Close to impossible to understand, but I just spent quite some time to figure out the package name for the Berkeley DB, libdb on RedHat (RHEL6).
Silly me. I should have known that the package is called “db4” and nothing else. After figuring that out, tacking on a “-devel” to get the headers package was piece of cake.
Sometimes you have a tiny file you wish to include in a block of plain text, perhaps an email. When I was young(er), -in the era of UUCP and modems, before the world wide web and HTML were invented, when RFC-821 was still new, -there were no MIME attachments to email.
If you wanted to send a file by mail, you had to encode it in a way that could be included in plain text without breaking. That meant 7-bit ASCII only, max 72 chars on each line, and a lot of other limitations.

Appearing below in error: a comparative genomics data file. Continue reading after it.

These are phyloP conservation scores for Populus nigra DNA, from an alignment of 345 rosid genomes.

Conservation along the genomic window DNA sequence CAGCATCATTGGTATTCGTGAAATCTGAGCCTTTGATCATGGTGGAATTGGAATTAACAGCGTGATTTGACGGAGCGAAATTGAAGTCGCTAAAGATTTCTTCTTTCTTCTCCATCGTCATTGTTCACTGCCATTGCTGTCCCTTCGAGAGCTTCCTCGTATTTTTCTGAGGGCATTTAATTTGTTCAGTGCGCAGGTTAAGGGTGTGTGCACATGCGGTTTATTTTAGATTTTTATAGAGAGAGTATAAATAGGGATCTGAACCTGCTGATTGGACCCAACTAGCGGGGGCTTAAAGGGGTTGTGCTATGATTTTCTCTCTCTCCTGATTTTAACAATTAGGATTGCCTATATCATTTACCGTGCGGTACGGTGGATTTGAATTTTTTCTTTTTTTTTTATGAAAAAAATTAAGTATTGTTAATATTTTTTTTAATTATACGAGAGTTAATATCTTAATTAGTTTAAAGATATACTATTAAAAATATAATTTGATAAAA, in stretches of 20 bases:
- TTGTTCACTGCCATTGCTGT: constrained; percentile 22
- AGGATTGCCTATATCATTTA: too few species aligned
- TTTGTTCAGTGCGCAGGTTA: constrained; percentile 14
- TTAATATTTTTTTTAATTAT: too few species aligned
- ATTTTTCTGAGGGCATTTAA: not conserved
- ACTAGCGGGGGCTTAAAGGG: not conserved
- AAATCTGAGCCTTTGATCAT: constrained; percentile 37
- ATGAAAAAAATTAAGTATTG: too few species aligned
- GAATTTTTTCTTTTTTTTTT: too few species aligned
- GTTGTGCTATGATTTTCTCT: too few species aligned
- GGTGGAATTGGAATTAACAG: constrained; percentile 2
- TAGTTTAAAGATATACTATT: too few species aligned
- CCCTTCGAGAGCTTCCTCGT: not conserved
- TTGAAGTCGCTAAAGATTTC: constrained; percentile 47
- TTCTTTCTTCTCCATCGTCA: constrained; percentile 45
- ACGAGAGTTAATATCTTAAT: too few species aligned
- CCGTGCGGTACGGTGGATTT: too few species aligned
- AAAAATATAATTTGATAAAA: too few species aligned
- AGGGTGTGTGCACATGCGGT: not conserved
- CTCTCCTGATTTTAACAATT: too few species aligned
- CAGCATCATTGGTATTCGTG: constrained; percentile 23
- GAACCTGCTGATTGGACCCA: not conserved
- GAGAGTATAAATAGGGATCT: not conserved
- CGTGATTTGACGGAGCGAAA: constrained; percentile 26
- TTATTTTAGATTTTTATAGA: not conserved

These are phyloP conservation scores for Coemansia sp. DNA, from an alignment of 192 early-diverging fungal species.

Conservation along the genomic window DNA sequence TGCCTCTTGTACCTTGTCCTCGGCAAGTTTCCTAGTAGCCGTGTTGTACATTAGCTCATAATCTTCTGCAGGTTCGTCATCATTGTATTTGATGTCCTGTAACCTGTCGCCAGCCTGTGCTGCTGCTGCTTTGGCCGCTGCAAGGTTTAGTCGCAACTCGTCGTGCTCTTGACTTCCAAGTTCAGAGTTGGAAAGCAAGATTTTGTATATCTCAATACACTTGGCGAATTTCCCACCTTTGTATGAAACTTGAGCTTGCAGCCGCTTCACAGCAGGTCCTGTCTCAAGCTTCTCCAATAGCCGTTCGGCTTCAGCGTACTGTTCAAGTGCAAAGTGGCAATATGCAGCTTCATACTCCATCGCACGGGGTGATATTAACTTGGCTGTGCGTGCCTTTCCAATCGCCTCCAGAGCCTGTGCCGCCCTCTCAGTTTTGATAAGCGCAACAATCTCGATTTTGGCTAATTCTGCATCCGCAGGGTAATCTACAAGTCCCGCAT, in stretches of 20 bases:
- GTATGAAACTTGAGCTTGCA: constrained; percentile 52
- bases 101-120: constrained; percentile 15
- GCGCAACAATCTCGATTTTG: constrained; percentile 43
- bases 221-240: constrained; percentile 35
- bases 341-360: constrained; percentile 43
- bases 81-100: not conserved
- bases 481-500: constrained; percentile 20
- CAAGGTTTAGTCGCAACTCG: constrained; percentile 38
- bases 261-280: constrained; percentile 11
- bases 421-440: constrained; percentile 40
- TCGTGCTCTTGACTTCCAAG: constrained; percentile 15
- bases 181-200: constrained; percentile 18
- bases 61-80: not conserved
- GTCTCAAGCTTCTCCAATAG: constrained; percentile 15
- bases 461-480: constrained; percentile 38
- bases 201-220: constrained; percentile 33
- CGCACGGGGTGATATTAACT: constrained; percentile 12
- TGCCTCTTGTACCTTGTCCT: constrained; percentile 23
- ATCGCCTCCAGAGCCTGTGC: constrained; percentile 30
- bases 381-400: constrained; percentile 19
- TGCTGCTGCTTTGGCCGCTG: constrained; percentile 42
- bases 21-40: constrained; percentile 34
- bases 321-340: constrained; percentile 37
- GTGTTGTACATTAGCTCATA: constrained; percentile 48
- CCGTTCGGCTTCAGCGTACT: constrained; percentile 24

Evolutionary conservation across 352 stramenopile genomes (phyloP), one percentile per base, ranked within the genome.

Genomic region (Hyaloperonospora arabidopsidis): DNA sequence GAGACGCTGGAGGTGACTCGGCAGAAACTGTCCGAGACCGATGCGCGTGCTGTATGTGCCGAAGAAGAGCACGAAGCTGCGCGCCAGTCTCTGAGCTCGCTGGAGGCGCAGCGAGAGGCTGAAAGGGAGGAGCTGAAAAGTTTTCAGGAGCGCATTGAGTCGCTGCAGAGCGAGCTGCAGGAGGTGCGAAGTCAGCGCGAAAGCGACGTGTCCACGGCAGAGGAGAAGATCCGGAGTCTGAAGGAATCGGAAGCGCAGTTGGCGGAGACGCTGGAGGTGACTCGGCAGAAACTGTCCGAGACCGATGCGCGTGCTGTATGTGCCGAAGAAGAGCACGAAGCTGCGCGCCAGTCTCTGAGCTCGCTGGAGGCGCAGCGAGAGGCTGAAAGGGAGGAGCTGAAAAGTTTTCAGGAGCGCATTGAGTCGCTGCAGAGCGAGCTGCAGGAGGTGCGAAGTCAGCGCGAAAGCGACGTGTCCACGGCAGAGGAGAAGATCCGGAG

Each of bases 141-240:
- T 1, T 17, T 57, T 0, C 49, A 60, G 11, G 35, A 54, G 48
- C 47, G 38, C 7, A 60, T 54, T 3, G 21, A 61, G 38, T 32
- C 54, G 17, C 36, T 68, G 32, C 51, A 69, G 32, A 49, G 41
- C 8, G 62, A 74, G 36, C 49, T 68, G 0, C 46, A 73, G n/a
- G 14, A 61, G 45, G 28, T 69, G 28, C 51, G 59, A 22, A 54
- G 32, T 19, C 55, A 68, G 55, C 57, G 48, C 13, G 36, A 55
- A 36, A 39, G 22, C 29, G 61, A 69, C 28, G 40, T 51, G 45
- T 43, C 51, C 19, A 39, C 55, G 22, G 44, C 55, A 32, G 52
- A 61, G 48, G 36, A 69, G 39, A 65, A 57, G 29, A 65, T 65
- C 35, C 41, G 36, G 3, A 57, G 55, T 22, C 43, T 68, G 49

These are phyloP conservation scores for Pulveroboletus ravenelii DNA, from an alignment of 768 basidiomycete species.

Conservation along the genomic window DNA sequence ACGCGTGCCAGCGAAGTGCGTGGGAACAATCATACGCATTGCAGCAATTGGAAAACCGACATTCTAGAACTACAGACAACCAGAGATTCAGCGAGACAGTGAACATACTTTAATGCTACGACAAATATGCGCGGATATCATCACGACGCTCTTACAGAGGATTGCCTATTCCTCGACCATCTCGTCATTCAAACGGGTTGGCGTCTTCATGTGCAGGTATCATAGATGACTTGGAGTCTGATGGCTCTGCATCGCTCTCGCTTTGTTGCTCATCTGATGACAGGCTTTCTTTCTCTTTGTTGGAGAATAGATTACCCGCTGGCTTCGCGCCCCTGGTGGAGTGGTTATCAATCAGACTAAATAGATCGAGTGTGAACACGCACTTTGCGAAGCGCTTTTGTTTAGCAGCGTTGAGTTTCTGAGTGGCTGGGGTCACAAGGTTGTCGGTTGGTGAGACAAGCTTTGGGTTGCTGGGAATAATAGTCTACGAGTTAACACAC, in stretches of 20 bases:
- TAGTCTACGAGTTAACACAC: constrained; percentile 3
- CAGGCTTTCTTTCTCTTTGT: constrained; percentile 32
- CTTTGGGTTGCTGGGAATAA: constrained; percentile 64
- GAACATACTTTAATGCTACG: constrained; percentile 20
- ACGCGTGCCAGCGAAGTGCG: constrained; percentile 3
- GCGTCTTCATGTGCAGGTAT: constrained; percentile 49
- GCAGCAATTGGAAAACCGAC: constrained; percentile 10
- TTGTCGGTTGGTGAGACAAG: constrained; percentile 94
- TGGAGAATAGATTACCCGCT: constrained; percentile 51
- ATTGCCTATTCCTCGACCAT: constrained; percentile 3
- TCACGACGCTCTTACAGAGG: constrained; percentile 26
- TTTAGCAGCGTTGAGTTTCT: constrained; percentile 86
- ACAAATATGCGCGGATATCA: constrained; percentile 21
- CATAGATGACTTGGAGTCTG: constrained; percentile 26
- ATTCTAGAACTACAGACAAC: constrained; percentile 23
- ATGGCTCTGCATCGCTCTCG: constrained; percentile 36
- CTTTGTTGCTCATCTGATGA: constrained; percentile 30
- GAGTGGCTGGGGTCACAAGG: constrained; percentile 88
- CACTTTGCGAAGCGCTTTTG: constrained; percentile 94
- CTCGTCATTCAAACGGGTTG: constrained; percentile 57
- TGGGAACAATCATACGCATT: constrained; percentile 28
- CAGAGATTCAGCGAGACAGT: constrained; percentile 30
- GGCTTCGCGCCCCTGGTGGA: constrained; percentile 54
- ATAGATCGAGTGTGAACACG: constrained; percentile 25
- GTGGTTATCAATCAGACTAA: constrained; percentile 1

Bandwidth and storage were limited, so uuencode was invented to “efficiently” encode 3 bytes of binary data into 4 printable characters. Pretty clever.
I recently had a need for uuencode, and it was not installed on my CentOS/RedHat system by default. The package containing uuencode is called “sharutils”. The name comes from the “shar” utility to encode binaries into a shell script, shell archive (shar file).
“yum install sharutils” – and voila, I have uuencode and uudecode available.